Hong Kong Regulators Warn Banks Over Complex Lending Risks
(Bloomberg) -- Hong Kong’s financial regulators warned banks against complex lending transactions, highlighting a case at an unnamed Chinese bank as authorities in the city increase their scrutiny of risky financial practices.
The Securities and Futures Commission and Hong Kong Monetary Authority said in a joint statement Wednesday that they had recently conducted coordinated inspections at a Chinese bank and found it had entered into transactions that illustrated ways in which other Chinese financial institutions in Hong Kong “embedded financial risks and make it difficult to conduct rigorous risk assessment.”
Highlighting so-called complex lending arrangements comes amid a clampdown by the securities regulator on licensed money managers disguising margin loans as investments. Such tactics are illegal and increase balance sheet risks at firms involved, the SFC has previously said.
“Banks should ensure that credit facilities granted to their subsidiaries and affiliated companies or those of their holding company are granted on an arm’s length basis,” the regulators said in the statement.
The HKMA will review the effectiveness of banks’ controls as part of its supervisory work, the regulators said. They encouraged the industry to “critically assess the risk implications” of borrowers engaging in activities such as taking margin loans to finance high-risk investments.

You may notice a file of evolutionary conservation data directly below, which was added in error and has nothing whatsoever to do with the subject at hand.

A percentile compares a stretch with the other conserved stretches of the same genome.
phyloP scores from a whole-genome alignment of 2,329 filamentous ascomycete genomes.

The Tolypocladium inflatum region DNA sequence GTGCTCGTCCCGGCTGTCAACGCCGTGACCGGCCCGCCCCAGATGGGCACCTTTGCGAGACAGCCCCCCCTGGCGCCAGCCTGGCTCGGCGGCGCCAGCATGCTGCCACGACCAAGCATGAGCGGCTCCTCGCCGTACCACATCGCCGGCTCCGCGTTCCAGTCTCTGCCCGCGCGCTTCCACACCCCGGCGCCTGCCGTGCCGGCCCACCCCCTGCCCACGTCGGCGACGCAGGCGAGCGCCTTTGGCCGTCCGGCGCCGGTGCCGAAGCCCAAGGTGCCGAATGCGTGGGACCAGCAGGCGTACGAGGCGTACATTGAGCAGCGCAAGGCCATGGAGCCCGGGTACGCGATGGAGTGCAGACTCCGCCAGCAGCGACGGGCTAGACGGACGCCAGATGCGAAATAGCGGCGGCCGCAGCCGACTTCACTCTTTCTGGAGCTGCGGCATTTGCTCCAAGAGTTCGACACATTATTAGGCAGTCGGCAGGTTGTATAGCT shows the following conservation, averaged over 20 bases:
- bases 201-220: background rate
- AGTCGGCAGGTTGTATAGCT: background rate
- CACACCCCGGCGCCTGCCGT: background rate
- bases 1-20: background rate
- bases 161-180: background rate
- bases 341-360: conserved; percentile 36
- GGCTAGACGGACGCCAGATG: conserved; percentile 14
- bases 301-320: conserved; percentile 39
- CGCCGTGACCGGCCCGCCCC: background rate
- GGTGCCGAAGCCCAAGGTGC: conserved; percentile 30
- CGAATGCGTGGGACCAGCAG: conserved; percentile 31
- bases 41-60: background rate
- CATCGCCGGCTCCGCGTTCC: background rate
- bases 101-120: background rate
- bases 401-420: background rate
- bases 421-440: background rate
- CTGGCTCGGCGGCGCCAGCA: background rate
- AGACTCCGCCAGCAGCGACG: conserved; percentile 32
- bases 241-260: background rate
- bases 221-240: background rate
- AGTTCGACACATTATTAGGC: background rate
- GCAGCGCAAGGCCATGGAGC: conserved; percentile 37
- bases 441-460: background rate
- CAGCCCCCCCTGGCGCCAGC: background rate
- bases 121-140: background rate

In an example provided in the statement, a subsidiary of an unnamed Chinese bank obtained a credit facility from the bank, the regulators said, and then made a large investment in a private fund. That fund’s only purpose was to provide a loan to a special purpose vehicle owned by a substantial shareholder of a public company. Firms that have similar arrangements should “review them urgently,” the regulators said.
Regulators also found that the bank subsidiary had provided lending to other public companies in exchange for company stock that was illiquid and “of doubtful quality.” The practice, known as share pledging, has previously led to SFC warnings. SFC has warned against concentrated lending before, and the agency recently issued new rules following a series of sudden price plunges that were caused in part by lenders dumping loan collateral.
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